Over 40? Here Are the 40 Items You Need to Get Rid of Immediately
Declutter your home and destress your life in one fell swoop.
Unless you're a home-organization pro, you've probably struggled with clutter. After all, by the time you hit 40, you've acquired nearly a half century's worth of stuff. And while some of those acquisitions are great (like your helpful kitchen gadgets and quality designer duds), a lot of them are likely unwanted, unused, and unhelpful when it comes your home's aesthetic as well your peace of mind. Those are the things you definitely do not need more of in your 40s.
Besides, too much clutter can also harm your health. One study published in the Journal of Personality and Social Psychology found that clutter can increase a person's levels of cortisol, a stress hormone that can contribute to weight gain, memory issues, sleep troubles, and heart problems. To give you a head start on what to keep and what to toss, we've rounded up a list of items everyone over 40 should ditch immediately.
Chargers you don't use
The charger for your first cell phone and the power cable for your iMac probably aren't going to come in handy again. If the electronics the chargers belong to haven't been used in more than six months, you can—and should—give them the heave-ho.
You haven't seen a VHS player in years—so why do you still have that stack of VHS tapes cluttering up your house? If they're particularly sentimental—a tape of your wedding or your kid's birth, for instance—get them digitized and toss that bulky cassette once and for all.
Whether they're prescription meds or over-the-counter pills, keeping expired medication around is never a good idea. According to the Food & Drug Administration, expired medications might be less effective and could be at risk of bacterial growth. Sub-potent antibiotics could also lead to more serious illnesses and contribute to antibiotic resistance. So it's time to get rid of 'em!
Those $2 headphones you bought at a drugstore that stopped emitting sound after 10 minutes of use? You probably don't need them anymore. Toss them now, before they get tangled with any of your more important electronics.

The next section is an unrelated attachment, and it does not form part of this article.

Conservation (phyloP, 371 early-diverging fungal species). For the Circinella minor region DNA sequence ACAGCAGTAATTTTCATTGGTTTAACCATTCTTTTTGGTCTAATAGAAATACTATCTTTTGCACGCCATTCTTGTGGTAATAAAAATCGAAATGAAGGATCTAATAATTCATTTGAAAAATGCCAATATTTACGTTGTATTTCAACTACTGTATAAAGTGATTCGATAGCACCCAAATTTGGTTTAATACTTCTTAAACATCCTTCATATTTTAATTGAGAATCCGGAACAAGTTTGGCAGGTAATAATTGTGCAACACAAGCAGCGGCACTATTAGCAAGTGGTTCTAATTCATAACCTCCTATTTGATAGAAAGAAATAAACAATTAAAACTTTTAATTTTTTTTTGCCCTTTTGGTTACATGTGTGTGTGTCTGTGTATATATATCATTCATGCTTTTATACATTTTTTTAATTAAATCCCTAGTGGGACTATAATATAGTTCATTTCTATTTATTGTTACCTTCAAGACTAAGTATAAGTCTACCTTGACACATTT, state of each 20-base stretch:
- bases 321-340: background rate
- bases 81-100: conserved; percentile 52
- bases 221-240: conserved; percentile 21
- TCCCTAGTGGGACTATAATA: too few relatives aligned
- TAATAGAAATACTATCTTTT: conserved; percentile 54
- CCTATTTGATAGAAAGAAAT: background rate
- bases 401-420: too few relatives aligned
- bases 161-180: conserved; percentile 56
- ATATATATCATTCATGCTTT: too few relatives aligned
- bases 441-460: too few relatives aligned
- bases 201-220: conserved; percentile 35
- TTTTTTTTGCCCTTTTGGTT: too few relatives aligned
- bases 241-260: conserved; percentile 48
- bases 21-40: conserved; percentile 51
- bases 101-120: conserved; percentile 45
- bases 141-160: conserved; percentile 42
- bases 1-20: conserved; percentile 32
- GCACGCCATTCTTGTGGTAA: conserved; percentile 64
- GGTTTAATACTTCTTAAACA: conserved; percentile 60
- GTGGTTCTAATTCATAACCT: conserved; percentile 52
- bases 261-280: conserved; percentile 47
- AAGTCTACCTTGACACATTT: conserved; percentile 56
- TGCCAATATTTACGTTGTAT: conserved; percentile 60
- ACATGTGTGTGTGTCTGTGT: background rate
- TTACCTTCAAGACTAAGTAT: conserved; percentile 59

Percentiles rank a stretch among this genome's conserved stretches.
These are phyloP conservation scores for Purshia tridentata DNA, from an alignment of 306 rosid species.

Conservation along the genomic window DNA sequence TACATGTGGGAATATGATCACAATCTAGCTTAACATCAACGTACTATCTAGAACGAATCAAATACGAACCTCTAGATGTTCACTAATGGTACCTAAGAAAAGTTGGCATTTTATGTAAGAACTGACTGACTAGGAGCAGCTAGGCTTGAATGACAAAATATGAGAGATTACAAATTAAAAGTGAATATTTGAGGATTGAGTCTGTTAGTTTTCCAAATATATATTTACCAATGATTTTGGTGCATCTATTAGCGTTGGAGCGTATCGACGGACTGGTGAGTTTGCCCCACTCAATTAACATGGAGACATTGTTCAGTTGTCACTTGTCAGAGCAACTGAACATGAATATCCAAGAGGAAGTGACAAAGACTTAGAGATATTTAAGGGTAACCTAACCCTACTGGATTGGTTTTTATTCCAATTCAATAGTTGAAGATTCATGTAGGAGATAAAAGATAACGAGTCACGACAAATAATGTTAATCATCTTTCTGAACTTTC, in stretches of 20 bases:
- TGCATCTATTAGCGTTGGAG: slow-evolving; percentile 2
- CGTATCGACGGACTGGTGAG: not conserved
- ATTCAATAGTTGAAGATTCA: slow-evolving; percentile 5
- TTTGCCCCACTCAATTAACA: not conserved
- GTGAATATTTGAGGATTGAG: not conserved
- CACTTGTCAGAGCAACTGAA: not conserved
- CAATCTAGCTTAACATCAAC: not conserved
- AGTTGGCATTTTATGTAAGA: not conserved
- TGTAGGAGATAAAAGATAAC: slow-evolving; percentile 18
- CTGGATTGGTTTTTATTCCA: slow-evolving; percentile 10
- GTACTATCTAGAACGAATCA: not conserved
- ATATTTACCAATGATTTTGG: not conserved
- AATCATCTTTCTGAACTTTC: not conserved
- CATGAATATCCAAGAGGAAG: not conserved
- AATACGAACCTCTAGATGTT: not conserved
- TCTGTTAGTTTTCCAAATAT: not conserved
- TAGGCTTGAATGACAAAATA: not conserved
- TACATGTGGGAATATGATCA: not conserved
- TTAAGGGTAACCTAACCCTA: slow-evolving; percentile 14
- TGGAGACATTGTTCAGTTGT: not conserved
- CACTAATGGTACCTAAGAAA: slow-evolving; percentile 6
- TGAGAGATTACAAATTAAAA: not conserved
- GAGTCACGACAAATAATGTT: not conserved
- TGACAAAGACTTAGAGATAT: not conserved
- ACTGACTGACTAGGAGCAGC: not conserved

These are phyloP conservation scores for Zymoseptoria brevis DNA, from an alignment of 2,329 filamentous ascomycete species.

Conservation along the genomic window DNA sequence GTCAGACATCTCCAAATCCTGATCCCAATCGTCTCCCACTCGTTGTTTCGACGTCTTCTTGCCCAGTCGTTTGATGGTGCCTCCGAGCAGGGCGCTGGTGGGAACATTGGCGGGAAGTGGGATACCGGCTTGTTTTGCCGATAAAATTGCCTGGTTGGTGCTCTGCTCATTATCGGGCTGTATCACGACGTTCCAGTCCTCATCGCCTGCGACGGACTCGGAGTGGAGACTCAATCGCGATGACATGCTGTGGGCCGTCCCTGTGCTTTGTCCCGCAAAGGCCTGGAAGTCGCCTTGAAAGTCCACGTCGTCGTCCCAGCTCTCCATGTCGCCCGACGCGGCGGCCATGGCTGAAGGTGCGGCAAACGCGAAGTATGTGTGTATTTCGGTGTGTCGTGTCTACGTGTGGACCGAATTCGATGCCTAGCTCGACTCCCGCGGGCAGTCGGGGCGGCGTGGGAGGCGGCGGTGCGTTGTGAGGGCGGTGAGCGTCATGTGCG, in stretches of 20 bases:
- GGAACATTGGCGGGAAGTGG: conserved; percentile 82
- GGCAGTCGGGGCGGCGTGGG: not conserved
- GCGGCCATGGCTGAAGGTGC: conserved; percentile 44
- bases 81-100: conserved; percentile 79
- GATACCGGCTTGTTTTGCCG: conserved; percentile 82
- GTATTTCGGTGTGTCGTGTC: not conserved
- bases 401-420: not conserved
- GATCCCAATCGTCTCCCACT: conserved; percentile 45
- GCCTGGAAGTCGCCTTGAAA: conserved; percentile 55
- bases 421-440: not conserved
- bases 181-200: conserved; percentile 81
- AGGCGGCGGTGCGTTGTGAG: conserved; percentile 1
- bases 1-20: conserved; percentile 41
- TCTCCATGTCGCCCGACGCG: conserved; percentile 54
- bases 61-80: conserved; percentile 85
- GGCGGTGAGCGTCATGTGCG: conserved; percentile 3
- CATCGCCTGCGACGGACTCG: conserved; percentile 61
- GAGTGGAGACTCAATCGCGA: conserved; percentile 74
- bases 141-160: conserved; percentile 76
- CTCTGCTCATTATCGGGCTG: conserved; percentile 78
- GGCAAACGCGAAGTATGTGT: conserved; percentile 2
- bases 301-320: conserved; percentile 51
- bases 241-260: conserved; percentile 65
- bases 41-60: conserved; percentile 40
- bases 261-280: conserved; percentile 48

Plastic bags are major contributors to the plastic pollution in our water sources and are responsible for the untimely demise of countless marine animals. If you're still hanging onto those grocery bags, it's time to recycle them and start bringing your own reusable totes to the grocery store instead.
The same goes for stuffed pals belonging to your kids; if they haven't played with a particular toy in years, it's time to donate it.
Unless you're expecting a huge group of guests for a sushi dinner at your place, you can (and should) get rid of all those takeout chopsticks.
If you find yourself frequently consuming Asian cuisine, get yourself a reusable set instead. You'll cut down on your personal waste—and sidestep the splinters those cheap chopsticks are notorious for.
At one point, having printed instructions for how to use your 8-track player was useful. However, especially if the appliance in question is relatively modern, its manual is probably available online, allowing you to safely ditch those instruction booklets cluttering up your cabinets.
Be honest with yourself: You're probably never going to crack open one of those textbooks from high school or college. And even if you were inclined to do so, odds are the material is outdated enough that it's no longer be useful.
Cooking utensils you have multiples of
Have you ever even used that extra set of corn picks or lobster forks in your drawer? If the answer is no, it's time to donate them.
We appreciate the intention to recycle and reuse gift bags. But if the corners are torn, the handles are dirty, and the glitter adorning them has worn away, you're just left with a stack of bags you're never actually going to use. It's time to get rid of them.
Whether you've stained them while dyeing your hair or they've simply become ratty after years of use, there's no reason to keep those dingy towels around. The good news? Countless animal shelters are in need of towels and linens to help care for the creatures they take in, so don't be shy about donating them.